Whilst the aubergines are roasting, heat a large non-stick frying pan. Add the olive oil. Once hot, add the onion and fry for about 10-15 minutes – until softened. Do not allow to brown more than to a golden colour. Then add the garlic and cook for 10 minutes, until the onion is soft and the garlic has a tiny bit of colour.
Add tinned tomatoes and tomato puree to the onion and garlic. Add the oregano and sugar. Give the mixture a good stir, lower the heat and cook for a further 15 minutes.
When the tomato sauce is reduced and sweet, season it carefully with salt, pepper.
Once the aubergines are roasted, spoon the tomato mixture over the top. Lay over the whole basil leaves in an even layer.
Place the soft cheese in small blobs over the top of the tomato mixture.
Drain and slice the Mozzarella and lay the slices over the aubergine. Sprinkle the breadcrumbs and grated Parmesan over the top.
Place the dish in the oven and bake at 200C/375F/gas 5 for 20 – 30 minutes until golden, crisp and bubbly. It’s best eaten straight away, but it can also be served cold.
You can make this dish using courgettes or fennel in place of the aubergines.
Dealing with any kind of grief or additional life stresses can be really difficult without the addition of trying to control what – or how much – we are eating.
Work, family crisis, illness, money worries, relationship issues – will enter and leave all of our lives at some point in varying degrees.
At this critical and vulnerable moment in time, it can be really easy for things to go either one way… or the other. Learning how to deal with stress and our automatic reactions to it can be truly life changing.
You can either fall back on food and use emotional eating to help you through the bad patch. After all, if you haven’t got the time or energy (because of the stress/trauma) to plan, shop and cook, the perfect solution may appear to be to turn to slices of toast, packets of biscuits and crisps, take-away and fast food. The things that provide “instant gratification” and deal with the hunger pangs. They provide a comforting and effortless instant fulness.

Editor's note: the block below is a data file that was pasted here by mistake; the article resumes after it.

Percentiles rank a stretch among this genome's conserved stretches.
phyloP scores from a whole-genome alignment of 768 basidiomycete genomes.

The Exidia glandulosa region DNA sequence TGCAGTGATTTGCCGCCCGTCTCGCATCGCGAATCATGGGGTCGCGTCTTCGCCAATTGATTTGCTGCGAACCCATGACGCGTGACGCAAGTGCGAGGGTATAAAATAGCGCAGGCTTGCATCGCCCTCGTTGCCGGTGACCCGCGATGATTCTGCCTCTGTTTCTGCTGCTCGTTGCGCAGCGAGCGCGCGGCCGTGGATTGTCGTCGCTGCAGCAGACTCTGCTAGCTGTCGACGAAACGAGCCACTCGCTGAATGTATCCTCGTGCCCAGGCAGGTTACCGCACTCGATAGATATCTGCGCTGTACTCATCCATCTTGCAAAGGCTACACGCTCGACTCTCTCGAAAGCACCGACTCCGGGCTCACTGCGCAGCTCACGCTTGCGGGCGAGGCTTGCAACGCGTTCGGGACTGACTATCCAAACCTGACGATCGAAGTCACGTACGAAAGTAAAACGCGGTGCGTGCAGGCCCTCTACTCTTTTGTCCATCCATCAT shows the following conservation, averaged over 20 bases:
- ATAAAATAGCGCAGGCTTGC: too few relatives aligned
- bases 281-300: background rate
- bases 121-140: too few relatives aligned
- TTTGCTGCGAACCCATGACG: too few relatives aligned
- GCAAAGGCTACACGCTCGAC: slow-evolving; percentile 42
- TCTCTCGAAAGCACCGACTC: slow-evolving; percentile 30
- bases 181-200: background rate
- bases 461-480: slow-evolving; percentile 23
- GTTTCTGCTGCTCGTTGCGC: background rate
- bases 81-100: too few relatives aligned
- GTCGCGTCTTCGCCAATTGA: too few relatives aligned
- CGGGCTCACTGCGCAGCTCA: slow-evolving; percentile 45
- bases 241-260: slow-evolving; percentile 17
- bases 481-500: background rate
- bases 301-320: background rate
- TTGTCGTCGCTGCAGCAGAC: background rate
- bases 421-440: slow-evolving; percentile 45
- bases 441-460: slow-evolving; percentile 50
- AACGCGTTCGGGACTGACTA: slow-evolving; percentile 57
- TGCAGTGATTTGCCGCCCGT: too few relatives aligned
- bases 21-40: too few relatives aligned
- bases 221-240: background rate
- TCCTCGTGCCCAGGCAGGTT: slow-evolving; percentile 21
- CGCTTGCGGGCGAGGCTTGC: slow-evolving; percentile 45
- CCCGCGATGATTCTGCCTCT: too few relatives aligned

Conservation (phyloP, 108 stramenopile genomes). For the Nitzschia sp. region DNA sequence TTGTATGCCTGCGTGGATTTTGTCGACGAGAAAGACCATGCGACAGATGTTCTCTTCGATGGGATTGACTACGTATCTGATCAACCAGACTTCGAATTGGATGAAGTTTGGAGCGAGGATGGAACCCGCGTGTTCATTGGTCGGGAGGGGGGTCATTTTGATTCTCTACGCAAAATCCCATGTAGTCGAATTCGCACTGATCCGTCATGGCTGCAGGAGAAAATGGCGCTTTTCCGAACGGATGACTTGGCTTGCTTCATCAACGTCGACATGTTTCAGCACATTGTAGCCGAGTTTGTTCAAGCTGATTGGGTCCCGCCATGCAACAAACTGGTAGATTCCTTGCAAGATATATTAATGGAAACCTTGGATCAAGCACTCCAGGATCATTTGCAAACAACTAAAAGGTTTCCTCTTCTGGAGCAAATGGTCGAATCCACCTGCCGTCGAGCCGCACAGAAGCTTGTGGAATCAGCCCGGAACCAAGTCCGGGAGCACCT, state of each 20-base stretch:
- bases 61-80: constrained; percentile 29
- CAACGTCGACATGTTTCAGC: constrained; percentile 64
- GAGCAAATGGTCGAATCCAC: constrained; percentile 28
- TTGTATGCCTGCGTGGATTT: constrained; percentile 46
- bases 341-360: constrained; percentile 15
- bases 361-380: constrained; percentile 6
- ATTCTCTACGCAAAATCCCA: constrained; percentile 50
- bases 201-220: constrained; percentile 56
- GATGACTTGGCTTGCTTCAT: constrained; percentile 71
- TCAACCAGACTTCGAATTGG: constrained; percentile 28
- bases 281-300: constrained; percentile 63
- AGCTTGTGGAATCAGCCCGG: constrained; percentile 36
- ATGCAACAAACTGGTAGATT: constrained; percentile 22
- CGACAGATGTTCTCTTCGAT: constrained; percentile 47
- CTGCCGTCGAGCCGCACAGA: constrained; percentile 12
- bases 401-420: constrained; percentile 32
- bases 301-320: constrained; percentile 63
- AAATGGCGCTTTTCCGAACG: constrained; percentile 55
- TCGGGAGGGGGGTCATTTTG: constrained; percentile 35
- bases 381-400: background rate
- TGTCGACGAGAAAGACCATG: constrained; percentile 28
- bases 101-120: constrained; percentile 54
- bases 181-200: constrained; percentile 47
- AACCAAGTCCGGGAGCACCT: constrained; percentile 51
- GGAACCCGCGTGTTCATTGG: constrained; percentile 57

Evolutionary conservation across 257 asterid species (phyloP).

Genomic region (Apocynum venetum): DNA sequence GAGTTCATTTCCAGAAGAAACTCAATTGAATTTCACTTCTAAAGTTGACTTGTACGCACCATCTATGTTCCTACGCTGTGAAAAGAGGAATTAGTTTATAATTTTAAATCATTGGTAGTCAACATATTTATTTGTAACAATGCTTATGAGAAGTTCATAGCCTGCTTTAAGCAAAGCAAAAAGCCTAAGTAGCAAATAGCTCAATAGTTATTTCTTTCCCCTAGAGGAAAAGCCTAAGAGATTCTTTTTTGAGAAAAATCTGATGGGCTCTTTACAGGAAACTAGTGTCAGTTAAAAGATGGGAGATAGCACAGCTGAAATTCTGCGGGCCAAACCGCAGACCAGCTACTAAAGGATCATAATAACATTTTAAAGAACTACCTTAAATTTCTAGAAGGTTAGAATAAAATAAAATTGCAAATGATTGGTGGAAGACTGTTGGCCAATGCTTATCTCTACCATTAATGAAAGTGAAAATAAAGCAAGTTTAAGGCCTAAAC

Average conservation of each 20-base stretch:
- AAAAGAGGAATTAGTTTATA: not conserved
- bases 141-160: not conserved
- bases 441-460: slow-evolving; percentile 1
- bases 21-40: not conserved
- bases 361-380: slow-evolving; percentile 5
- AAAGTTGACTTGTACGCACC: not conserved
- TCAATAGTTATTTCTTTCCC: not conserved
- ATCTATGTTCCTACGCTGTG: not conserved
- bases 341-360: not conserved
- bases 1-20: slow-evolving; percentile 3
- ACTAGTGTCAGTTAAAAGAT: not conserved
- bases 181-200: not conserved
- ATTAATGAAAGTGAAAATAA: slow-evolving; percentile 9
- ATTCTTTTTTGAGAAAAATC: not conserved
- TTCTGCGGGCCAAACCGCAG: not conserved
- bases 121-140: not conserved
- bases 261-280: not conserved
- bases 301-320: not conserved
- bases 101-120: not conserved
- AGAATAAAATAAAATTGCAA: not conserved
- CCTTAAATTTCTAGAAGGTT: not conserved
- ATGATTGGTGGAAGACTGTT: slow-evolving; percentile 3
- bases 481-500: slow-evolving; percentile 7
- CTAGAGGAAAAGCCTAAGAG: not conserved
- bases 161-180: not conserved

This could potentially have a huge impact on your emotional health. Eating “rubbish” is likely to leave you feeling worse, lethargic, tired. Waking up to the fact that you’ve eaten all the wrong things will just add to your feelings of sadness, emptiness and add to the feelings of inadequacy and loathing that you may already have in relation to your weight.
It is at this moment in time when you are feeling particularly vulnerable – that you should take the time to look after yourself – REALLY look after yourself.
I was just thinking this morning (as I was exercising – my time to “think”!) that I was really helped in a recent trauma I experienced by the fact that my food planning and preparation are so regimented.
Rather than just tell myself that “I haven’t the time…” because of dealing with the effects of the trauma (physically and emotionally) and turning to fast food, snacks etc. I told myself instead, that now – more than any other time – it is important to keep going and not to lose all the positive benefits that I have achieved through my weight loss.
The improvements to my physical and emotional wellbeing are something I am not willing to jeopardise. The only person who can be truly responsible for helping you to heal will be you. It may well be with support and help from others, but you have to be committed to the actual “doing”.
When you are feeling at an all-time low, taking the time to look after and care for yourself – to prioritise your own needs – is absolutely essential.
Often what can help a lot with stress is to keep busy and active – keep your mind occupied so that you are not instead dwelling on the recent event / trauma. Concentrate on the fuel you are putting into your body to make sure you are giving yourself the very best.
Trying to keep your meal times regular, trying to go to bed / get up at the same sorts of times each day and by making a huge effort to eat healthier foods as well as some exercise (ideally outside / some fresh air) will help to lift your mood.
You may find yourself surprised at just how a few simple “rules” to ensuring that you prioritise your own needs will start to make the difference to your emotional well-being.
Please note: I am not a trained psychologist! This post is written in relation to my own weight loss journey and the changes I have made to the way I think about and approach my eating. I hope it helps you.